"There was a bit of noise on campus towards the end of the school year," MacDonald said. "When you have a transition like this and you bring someone new to a position like this, you are potentially bringing a new vision, a new focus for the efforts at the university, which has the potential to affect the student experience."

Staben's complaints include his decision to bring Idaho football to the Big Sky Conference of the Football Subdivision, look for a job in New Mexico, handle Spear's situation, fund athletics and the recent announcement of The Vandals may have to cut women's soccer, women's swimming and diving and men's golf if they can not correct the budget deficit.

Boosters wore anti-Staben hats at a recent golf event in the Treasure Valley.

Boatman and Mai provided a statement to the Idaho statesman on Staben's planned departure.

"We agree and appreciate the decision of the State Board of Education," the statement said. "The last three years have been filled with many polarization problems, now is the time for Vandal's alumni, fans and stakeholders to join in. There are many challenges facing our great university and sports department. We believe that by joining together and working together we can be defeated. "

Staben acknowledged several controversies by pointing to success stories in an email sent to the university community on Friday. He mentioned rising research expenses of $ 95.6 million in fiscal year 2014 to $ 109.5 million in fiscal year 2017, boost in fundraising to build a new basketball arena and a project to build the "largest and most advanced dairy research in the country. "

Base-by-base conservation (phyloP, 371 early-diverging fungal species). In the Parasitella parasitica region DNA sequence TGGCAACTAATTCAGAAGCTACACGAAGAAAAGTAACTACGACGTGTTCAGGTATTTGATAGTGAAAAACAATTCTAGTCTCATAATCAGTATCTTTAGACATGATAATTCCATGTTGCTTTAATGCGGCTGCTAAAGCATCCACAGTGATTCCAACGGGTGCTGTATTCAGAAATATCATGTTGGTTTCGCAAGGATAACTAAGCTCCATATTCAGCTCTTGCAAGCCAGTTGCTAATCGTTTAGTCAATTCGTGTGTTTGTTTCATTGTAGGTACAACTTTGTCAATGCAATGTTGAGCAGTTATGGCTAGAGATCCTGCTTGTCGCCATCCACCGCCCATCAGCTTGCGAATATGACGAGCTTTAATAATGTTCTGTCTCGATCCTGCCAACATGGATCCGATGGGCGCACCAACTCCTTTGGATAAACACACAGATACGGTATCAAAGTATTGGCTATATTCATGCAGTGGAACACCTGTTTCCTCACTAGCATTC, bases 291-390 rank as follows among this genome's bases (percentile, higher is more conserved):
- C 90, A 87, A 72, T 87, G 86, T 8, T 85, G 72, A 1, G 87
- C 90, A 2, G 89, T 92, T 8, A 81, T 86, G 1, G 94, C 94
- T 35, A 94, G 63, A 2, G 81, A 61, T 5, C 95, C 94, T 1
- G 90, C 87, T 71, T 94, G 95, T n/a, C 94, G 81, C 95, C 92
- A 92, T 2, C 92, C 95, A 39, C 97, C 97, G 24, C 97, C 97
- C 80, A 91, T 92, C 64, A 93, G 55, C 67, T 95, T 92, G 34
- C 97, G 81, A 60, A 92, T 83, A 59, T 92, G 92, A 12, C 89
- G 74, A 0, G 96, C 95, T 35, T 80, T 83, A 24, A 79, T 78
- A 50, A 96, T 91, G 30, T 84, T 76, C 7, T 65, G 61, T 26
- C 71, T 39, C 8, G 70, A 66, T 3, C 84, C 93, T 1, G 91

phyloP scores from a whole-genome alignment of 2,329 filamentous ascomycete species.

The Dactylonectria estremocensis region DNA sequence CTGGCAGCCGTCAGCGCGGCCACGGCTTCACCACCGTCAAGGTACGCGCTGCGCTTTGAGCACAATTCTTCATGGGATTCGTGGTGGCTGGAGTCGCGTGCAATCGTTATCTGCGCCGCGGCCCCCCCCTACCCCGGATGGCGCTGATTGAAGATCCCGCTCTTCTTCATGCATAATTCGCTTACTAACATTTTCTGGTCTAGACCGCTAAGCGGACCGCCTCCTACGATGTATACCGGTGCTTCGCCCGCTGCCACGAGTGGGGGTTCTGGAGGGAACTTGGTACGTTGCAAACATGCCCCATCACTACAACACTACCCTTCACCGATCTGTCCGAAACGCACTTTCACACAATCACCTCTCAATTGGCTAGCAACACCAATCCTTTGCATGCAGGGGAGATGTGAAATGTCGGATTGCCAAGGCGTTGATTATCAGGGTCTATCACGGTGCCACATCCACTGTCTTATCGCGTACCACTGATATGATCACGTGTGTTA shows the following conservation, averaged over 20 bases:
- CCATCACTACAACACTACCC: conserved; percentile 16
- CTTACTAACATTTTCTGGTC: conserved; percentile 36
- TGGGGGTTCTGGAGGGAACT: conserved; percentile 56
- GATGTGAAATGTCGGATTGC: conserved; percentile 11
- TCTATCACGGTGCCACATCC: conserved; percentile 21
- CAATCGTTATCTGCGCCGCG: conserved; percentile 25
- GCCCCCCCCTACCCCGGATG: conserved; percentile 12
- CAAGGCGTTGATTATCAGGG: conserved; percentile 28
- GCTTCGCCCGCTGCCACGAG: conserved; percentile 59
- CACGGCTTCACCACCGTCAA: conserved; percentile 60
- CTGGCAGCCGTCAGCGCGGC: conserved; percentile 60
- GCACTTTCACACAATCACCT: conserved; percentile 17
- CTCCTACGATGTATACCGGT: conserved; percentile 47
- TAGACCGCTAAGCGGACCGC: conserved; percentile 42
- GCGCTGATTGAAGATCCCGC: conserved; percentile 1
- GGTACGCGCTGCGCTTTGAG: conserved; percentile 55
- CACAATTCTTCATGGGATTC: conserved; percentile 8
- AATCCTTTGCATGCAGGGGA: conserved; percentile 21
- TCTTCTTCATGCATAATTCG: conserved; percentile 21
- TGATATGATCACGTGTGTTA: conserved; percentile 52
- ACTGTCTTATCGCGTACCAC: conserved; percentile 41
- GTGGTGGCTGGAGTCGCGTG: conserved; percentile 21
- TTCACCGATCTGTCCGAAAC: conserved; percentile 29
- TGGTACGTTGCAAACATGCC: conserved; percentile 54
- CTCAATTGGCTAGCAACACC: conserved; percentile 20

"While this is difficult, I want you to know that I am proud of what we have achieved together and look forward to the challenges and successes we will have next year," Staben wrote in the email to faculty, staff and students. "Since I assumed the presidency four years ago, we have steadily increased enrollment and our retention rate is the highest in the state, research expenditures have increased and the impact of those dollars has burgeoned. develop a clear path forward.

"There have also been challenges. My decision to seek a presidency at another university caused a distraction. The strategic evaluation of our programs and units during the prioritization of the program was difficult. The decision to join our soccer program with the Big Sky Conference was, understandably, charged with excitement and conflict. "

Staben arrived in Idaho on March 1, 2014. The university produced a strategic plan until 2025 that It includes a strategy to reverse the decline in enrollment, enrollment has increased over the past two years, and Idaho has the highest retention rate in the first-to-second-year state (82 percent), Staben wrote.

Staben was rector at the University of South Dakota from 2008 to 2014. He was a professor of biology, department chair and associate vice president of research at Kentucky from 1989 to 2008.

"The council and President Staben are Agree that this is the appropriate course to take and your contract expires. next spring, it will not be renewed, "State Board President Linda Clark said in a prepared statement." President Staben has led the University of Idaho since 2014 and, on behalf of the board, I thank him for his service and I wish him the best. The board will now focus on finding the next leaders for the University of Idaho and the State of Boise. "

Staben will probably be in a position to decide the fate of Spear.

" Decisions on the The leadership of the athletic department will be managed at the university, "said Mike Keckler, spokesman for the State Board of Education.